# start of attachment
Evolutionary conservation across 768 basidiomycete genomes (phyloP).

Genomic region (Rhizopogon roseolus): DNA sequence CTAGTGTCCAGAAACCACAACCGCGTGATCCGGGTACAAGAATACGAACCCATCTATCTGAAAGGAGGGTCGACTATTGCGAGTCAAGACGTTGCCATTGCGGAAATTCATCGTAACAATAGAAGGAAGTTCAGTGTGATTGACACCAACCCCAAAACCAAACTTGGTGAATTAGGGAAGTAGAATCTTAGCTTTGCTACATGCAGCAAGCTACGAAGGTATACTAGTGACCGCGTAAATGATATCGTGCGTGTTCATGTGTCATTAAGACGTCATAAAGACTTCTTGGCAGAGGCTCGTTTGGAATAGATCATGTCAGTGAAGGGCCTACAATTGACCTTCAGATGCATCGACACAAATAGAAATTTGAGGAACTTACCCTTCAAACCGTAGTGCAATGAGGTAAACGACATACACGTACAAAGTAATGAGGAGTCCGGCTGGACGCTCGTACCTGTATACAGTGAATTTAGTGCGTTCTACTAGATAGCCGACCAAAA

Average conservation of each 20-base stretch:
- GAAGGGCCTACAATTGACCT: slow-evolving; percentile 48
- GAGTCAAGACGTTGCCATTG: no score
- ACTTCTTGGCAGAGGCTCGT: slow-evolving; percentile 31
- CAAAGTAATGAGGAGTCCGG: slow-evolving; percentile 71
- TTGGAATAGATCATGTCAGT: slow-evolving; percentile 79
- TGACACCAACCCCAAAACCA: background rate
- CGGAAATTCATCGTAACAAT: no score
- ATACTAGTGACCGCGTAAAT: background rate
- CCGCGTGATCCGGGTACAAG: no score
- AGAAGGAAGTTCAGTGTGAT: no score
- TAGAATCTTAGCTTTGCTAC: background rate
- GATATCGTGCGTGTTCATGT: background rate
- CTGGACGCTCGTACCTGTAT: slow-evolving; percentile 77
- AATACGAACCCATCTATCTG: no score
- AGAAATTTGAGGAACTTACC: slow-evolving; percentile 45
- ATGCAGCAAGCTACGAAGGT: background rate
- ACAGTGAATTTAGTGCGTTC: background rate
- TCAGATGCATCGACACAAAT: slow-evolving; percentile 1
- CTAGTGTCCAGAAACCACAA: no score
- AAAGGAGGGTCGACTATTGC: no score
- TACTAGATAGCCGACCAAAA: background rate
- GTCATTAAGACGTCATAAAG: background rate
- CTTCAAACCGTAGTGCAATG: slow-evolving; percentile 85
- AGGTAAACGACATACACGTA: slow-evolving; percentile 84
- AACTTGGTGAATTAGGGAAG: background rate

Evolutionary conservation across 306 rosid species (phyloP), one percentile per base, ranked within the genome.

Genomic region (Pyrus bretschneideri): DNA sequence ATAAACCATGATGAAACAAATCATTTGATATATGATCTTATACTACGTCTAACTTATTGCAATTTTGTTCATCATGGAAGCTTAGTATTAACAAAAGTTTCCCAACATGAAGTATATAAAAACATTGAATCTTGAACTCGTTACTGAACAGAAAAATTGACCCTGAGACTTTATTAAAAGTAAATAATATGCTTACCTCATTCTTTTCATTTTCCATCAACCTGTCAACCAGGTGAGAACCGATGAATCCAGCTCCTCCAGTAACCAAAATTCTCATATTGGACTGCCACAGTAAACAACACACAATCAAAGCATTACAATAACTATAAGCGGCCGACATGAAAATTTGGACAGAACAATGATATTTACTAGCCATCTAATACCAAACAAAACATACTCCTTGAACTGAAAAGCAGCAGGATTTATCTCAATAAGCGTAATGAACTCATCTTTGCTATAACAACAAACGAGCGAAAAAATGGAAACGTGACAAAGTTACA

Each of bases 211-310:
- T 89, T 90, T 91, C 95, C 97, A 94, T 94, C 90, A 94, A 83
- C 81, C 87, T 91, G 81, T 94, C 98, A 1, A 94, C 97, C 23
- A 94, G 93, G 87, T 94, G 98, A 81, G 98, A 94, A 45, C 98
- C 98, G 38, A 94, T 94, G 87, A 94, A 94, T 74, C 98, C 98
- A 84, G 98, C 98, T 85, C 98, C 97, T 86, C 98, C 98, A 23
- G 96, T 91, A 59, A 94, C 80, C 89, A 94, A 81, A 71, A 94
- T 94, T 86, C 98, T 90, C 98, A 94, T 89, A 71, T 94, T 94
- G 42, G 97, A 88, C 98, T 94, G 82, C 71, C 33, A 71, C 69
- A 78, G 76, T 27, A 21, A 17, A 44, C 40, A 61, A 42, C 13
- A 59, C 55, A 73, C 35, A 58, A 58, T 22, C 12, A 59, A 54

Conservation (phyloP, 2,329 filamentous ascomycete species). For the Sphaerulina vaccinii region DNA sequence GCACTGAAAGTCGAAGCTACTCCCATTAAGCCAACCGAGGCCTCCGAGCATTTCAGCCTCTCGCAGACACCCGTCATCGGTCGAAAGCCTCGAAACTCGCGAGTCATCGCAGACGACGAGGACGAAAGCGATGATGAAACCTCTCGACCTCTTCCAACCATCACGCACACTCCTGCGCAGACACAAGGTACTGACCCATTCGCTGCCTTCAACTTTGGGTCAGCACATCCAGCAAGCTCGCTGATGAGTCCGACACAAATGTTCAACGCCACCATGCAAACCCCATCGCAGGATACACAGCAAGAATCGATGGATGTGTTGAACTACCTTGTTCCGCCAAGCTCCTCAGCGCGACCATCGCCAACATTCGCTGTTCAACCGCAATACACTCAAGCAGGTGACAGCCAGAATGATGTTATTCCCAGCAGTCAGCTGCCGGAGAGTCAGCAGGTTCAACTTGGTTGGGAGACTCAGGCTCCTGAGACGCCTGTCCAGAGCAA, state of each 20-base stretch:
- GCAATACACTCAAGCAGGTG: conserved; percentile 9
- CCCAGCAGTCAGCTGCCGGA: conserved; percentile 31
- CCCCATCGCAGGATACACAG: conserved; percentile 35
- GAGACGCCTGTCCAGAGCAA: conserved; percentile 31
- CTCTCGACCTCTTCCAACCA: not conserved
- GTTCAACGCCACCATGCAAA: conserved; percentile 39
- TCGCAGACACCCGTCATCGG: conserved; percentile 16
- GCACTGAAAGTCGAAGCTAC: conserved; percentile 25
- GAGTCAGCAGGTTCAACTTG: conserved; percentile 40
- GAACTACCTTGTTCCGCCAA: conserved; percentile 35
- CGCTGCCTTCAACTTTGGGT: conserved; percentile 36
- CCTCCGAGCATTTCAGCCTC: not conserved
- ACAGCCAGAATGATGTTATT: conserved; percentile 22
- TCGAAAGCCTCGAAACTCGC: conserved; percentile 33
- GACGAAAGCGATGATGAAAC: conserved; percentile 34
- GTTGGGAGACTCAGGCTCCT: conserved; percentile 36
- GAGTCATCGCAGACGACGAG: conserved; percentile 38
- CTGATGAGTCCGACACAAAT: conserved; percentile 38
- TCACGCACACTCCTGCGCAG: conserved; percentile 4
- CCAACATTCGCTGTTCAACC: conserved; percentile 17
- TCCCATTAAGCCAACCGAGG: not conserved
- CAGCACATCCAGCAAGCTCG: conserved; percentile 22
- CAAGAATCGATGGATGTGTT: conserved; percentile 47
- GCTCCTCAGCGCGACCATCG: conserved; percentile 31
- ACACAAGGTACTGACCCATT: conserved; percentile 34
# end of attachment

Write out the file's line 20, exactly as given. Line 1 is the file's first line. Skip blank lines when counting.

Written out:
- ACAGTGAATTTAGTGCGTTC: background rate